Year: 2008 Source: Psychiatric Clinics of North America, v.31, no.2, (June 2008), p.1-177 SIEC No: 20090466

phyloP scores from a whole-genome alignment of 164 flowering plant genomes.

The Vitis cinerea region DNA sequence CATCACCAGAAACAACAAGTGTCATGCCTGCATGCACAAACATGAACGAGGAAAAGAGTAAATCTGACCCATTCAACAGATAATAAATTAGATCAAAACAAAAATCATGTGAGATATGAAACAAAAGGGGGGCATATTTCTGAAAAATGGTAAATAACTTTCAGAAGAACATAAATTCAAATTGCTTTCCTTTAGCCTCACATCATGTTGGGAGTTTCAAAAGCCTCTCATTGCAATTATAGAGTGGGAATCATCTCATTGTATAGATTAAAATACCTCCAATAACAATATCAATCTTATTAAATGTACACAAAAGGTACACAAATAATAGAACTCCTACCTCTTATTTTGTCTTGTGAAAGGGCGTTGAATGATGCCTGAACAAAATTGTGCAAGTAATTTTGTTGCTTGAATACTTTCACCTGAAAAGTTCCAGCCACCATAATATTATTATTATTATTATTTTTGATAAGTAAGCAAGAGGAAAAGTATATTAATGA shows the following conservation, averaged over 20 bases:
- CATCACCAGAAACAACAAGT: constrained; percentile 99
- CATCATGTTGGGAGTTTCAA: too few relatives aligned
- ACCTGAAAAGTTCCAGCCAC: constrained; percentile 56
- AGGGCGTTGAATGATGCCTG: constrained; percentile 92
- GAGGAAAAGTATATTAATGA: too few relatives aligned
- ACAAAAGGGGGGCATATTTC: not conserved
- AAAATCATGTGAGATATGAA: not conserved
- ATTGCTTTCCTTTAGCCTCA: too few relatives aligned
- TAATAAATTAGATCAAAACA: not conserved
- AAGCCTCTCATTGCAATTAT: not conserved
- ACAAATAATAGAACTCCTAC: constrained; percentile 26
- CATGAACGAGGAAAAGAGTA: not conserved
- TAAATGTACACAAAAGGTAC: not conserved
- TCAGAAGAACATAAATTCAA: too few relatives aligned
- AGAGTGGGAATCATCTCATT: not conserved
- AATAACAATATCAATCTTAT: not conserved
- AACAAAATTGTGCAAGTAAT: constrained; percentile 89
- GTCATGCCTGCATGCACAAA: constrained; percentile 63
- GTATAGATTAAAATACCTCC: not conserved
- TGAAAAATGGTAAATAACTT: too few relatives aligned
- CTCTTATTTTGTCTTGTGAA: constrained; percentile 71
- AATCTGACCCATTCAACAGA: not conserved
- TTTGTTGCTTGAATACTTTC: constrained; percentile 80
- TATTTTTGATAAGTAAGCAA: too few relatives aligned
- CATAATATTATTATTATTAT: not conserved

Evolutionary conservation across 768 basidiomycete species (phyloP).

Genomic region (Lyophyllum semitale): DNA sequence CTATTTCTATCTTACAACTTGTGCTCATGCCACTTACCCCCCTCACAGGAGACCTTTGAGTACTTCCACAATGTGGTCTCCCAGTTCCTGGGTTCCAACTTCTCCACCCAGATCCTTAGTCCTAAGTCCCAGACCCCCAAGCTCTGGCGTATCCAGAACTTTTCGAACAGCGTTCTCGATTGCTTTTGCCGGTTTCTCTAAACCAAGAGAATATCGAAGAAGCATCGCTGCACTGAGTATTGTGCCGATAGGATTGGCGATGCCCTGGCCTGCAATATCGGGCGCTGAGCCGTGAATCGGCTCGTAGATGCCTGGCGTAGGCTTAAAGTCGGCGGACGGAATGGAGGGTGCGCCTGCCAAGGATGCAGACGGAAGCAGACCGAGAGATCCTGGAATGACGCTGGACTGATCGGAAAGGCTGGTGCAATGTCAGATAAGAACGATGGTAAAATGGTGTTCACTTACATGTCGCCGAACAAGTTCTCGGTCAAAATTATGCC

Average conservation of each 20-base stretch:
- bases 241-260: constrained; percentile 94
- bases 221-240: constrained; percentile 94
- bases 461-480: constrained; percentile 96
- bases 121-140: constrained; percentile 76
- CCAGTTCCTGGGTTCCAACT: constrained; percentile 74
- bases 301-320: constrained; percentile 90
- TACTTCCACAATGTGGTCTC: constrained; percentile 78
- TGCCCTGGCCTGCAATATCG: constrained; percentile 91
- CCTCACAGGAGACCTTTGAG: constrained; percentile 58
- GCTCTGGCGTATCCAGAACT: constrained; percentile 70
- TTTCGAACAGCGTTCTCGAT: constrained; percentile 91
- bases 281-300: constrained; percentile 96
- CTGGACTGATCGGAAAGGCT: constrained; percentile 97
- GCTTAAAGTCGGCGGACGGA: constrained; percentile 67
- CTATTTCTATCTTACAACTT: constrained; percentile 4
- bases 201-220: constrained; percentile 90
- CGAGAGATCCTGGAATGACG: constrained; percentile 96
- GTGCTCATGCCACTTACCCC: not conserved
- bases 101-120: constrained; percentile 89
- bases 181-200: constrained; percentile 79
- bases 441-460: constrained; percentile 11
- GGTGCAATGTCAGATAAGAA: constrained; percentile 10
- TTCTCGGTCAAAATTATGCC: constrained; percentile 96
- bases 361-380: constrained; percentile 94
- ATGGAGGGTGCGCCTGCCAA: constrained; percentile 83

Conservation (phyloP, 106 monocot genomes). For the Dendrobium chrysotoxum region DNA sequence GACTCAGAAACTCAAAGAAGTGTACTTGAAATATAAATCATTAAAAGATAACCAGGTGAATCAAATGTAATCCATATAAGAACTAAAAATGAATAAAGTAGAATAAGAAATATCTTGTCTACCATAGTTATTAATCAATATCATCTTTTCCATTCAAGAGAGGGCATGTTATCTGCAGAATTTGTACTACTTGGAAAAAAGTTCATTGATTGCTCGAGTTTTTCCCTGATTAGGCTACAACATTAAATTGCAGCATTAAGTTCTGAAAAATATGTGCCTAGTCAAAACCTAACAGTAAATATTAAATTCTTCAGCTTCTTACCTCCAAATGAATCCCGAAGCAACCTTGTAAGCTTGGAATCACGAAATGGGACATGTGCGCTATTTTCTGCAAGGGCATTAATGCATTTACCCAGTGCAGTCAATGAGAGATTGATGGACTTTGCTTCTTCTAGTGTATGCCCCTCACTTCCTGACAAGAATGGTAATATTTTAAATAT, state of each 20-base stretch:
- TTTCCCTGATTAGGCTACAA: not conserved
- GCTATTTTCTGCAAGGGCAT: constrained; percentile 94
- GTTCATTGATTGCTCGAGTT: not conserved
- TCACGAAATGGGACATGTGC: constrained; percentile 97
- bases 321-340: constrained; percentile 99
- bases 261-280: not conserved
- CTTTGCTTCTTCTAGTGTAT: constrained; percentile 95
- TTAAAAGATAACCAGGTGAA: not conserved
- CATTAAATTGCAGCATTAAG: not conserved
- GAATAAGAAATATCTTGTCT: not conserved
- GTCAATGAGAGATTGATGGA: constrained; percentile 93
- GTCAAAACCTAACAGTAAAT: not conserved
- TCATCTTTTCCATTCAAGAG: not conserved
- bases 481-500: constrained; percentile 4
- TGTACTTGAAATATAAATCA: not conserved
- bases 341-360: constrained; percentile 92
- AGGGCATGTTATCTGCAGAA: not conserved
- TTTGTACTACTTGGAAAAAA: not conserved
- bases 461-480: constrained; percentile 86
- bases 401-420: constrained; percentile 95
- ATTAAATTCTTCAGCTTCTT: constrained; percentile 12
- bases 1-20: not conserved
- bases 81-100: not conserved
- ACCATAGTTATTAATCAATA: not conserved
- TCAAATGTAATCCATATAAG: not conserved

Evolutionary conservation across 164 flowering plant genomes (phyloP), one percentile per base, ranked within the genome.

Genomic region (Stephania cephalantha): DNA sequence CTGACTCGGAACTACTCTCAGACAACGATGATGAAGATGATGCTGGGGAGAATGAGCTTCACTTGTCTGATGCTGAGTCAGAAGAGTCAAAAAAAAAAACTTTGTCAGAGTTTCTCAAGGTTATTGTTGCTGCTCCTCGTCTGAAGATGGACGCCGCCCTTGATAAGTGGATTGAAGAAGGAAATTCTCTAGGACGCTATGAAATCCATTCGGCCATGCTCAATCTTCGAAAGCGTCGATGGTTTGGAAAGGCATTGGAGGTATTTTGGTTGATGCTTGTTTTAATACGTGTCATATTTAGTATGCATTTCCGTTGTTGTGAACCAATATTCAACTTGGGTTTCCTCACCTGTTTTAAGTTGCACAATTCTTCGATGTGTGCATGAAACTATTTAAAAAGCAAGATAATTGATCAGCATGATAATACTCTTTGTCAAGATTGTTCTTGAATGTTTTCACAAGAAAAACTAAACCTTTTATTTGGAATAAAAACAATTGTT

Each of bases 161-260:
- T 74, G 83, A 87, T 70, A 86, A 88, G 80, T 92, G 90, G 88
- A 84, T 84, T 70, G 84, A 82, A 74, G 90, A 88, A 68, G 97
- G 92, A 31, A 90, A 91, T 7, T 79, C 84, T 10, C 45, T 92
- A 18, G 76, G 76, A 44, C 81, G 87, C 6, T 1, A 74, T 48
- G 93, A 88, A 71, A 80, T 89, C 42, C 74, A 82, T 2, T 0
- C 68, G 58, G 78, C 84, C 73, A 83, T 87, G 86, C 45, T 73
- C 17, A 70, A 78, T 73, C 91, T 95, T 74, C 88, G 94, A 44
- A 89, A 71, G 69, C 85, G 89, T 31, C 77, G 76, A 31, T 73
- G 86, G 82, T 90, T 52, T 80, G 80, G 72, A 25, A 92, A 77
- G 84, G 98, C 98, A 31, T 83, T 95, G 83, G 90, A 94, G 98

Suicide and suicidal behavior is highly familial, and appears to be familially transmitted independently from the familial transmission of psychiatric disorder per se (1). Adoption, twin, and family studies support the view that the etiology of the familial transmission of suicidal behavior is at least in part genetic, and may be mediated by the transmission of intermediate phenotypes, such as impulsive aggression. In addition, there may be environmental causes for familial transmission, including imitation, and the intergenerational transmission of family adversity. In this review, we cover the evidence supporting the familial transmission of suicidal behavior, possible genetic and environmental explanations for this phenomenom, describe putative intermediate phenotypes, and discuss the contributory roles of early child-rearing and concurrent familial environmental stressors to suicidal risk. A better understanding of the mechanisms for the familial transmission of suicidal behavior can help to shed light on etiology, identify individuals at high risk for the development of incident suicidal behavior, and frame targets for intervention and prevention.